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Md., Va. jobless rates up; economists link increase to snowstorms

Career consultant Edna Owens, standing, helped Shirley Matthews, 70, last month at the Prince George's County Economic Development Corp. job center in Largo.
Career consultant Edna Owens, standing, helped Shirley Matthews, 70, last month at the Prince George's County Economic Development Corp. job center in Largo. (Marvin Joseph/the Washington Post)
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By V. Dion Haynes
Saturday, March 27, 2010

Unemployment rates rose in Maryland and Virginia in February, according to government data released Friday, and economists attributed the increases to last month's heavy snowstorms, which closed schools, businesses and even the federal government.

Virginia's jobless rate rose to 7.2 percent from 6.9 percent, and Maryland's rose to 7.7 percent from 7.5 percent, according to the U.S. Bureau of Labor Statistics. The District's unemployment rate, meanwhile, dropped to 11.9 percent from 12 percent.

Economists linked the two states' rising jobless rates to a confluence of factors, including the weather. The February storms shut down most retailers, forcing many hourly workers without annual leave days to file for unemployment benefits.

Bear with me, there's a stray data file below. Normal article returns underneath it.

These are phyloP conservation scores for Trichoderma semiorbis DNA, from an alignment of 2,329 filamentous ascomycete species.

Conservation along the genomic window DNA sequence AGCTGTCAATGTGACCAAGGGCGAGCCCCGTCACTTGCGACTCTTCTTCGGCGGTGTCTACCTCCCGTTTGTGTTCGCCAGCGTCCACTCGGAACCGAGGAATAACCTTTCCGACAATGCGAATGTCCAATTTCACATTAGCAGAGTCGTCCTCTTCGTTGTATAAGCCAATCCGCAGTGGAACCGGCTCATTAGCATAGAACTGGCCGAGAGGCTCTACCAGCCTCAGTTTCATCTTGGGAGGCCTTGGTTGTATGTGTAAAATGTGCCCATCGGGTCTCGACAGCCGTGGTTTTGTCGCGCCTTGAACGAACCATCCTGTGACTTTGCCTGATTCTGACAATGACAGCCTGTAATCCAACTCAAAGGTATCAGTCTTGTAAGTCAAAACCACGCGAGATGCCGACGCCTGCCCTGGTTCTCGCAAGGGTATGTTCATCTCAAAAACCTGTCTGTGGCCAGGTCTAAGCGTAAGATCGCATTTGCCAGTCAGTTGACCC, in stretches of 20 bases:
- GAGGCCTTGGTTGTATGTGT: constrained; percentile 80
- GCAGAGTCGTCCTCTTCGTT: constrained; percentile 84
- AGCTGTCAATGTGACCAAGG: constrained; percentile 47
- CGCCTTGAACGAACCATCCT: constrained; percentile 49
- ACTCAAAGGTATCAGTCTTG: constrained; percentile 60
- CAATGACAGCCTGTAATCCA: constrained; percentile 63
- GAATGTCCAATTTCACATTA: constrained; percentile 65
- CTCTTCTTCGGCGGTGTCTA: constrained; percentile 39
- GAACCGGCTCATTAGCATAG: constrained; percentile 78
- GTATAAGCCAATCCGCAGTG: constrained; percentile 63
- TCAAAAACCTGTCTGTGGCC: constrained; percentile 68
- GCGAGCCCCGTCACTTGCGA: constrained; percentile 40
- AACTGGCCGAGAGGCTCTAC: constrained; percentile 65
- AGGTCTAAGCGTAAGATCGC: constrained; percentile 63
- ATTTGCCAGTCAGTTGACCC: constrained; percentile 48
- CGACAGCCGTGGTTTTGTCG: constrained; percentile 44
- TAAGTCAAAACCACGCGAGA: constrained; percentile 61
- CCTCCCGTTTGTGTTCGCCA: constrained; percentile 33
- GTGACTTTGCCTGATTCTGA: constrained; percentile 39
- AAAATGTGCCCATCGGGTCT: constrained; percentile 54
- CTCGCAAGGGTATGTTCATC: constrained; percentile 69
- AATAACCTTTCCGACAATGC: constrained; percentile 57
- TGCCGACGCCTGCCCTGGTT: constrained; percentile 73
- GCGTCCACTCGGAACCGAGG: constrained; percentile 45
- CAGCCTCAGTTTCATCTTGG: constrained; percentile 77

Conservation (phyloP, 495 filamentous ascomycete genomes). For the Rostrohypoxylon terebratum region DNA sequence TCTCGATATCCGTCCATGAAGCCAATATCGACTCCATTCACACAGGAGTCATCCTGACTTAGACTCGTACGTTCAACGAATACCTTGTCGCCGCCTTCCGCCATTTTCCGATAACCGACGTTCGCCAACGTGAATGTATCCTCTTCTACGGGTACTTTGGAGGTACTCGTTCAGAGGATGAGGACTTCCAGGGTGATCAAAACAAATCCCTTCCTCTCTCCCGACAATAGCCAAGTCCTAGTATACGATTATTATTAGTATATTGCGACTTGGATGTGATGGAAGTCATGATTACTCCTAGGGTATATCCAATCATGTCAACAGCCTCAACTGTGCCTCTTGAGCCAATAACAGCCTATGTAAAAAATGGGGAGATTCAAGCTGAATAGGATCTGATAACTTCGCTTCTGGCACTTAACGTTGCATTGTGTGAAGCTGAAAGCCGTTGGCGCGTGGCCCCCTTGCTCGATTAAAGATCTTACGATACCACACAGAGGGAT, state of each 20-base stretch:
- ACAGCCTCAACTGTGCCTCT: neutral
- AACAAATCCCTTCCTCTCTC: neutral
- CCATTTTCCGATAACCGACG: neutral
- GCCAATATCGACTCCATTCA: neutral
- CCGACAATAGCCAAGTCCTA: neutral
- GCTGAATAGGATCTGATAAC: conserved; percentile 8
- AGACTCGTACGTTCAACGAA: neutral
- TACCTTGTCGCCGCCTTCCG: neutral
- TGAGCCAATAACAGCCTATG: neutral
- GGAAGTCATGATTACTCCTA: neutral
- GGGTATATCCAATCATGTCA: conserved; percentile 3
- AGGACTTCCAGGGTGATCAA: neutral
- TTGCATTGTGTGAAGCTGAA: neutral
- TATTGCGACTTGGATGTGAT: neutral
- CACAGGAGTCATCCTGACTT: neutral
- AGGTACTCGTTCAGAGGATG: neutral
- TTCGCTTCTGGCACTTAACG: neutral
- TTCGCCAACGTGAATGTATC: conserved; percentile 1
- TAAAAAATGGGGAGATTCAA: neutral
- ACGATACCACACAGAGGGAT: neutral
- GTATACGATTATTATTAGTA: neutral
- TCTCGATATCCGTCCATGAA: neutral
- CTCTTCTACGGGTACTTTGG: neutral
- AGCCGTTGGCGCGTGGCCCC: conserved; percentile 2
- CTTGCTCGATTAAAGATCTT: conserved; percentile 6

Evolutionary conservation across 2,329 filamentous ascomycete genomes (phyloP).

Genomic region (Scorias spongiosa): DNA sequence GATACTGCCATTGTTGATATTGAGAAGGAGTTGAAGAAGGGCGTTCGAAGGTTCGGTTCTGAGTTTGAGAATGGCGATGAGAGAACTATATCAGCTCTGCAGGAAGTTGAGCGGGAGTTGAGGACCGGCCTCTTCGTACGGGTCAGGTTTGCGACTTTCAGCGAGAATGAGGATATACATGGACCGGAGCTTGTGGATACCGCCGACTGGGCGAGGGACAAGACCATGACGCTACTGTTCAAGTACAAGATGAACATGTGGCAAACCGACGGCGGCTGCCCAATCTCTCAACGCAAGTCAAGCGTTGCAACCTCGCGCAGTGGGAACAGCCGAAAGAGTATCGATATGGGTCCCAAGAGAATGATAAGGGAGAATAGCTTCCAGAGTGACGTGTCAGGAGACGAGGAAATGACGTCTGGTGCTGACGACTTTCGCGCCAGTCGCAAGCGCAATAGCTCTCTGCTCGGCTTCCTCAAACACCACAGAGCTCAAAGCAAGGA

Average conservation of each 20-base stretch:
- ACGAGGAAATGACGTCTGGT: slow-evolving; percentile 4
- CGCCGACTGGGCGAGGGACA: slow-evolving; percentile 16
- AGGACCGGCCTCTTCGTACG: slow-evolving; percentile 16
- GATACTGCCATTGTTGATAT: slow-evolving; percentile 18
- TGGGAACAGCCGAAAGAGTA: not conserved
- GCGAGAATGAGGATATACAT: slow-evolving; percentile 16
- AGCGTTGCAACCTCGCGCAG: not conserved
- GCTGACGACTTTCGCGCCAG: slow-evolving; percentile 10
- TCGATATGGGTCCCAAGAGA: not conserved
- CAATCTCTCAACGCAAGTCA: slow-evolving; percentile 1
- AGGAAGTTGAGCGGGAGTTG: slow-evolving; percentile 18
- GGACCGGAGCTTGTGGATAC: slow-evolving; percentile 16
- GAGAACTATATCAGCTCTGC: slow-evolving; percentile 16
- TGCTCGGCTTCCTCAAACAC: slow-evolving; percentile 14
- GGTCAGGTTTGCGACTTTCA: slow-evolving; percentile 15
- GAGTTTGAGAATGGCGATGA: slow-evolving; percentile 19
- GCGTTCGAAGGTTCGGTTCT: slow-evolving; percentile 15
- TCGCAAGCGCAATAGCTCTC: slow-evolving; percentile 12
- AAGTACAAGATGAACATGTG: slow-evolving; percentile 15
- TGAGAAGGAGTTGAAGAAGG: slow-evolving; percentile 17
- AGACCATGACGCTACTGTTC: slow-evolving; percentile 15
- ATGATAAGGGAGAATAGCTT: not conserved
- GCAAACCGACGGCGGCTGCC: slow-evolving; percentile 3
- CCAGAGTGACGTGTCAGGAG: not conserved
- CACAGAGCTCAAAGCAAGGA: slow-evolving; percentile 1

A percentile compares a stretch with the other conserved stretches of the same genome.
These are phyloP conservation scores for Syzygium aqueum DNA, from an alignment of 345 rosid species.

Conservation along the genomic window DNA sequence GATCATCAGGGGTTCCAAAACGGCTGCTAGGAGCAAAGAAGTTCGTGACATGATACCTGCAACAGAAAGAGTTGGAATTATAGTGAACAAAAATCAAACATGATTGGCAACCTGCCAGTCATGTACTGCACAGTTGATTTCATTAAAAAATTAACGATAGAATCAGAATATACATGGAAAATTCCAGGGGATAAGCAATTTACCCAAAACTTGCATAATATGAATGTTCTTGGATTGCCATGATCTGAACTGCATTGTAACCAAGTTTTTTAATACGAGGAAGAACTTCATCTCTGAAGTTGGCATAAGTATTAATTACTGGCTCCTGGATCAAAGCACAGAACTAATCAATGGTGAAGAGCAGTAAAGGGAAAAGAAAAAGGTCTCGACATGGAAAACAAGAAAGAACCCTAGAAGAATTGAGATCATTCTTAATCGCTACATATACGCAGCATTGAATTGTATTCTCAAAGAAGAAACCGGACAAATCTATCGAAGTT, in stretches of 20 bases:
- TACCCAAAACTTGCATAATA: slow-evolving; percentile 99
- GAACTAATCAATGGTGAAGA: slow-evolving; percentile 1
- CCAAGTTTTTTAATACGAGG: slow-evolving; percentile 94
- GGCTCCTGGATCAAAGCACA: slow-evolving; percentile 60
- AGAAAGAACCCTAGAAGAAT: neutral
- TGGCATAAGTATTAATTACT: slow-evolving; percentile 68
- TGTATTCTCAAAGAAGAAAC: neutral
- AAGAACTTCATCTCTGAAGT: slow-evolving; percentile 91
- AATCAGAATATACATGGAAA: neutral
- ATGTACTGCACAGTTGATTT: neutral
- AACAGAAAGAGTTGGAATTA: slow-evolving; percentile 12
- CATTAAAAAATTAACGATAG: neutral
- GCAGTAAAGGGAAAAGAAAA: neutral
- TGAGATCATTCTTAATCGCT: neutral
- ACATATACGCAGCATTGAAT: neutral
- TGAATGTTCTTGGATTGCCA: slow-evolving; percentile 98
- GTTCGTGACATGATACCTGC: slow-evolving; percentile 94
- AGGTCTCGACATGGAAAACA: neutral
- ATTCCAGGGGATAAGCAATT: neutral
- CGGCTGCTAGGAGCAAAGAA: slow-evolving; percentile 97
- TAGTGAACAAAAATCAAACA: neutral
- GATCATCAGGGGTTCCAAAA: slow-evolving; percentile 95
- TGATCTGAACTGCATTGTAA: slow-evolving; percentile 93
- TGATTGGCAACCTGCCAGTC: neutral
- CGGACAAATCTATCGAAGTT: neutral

Unemployment rates are also rising, particularly in Virginia, because many long-term unemployed people, who had suspended their job searches, see signs of hiring and have resumed looking for work, economists said. The bureau counts only unemployed people who are actively seeking a job in its data.

"I think the labor force is growing faster than employment -- that's definitely a factor" in why Virginia's jobless rate is up, said Mohammad Qamar Siddiqui, regional economist at IHS Global Insight.

Virginia's 7.2 percent jobless rate is its highest since February 1983, according to the Virginia Employment Commission. Ann D. Lang, senior economist at the commission, said the state lost twice as many jobs last month as it did in February 2009, and she suspects the jump is partly weather-related.

In Maryland, after seeing more long-term jobless people resume their search for work in January, state labor officials say the situation is reversing. Job losses are mounting in manufacturing, construction, retail and local government, and fewer discouraged unemployed people are returning to the workforce.

Officials in the District attribute its rate decline to job growth in some sectors and a reduction in losses in others. Only the District and seven states saw their jobless rates fall.

Still, the city's unemployment rate is well above the national 9.7 percent rate for February.

The District may "have reached the peak of unemployment," Siddiqui said. "It seems like it . . . might start going down in the second quarter."

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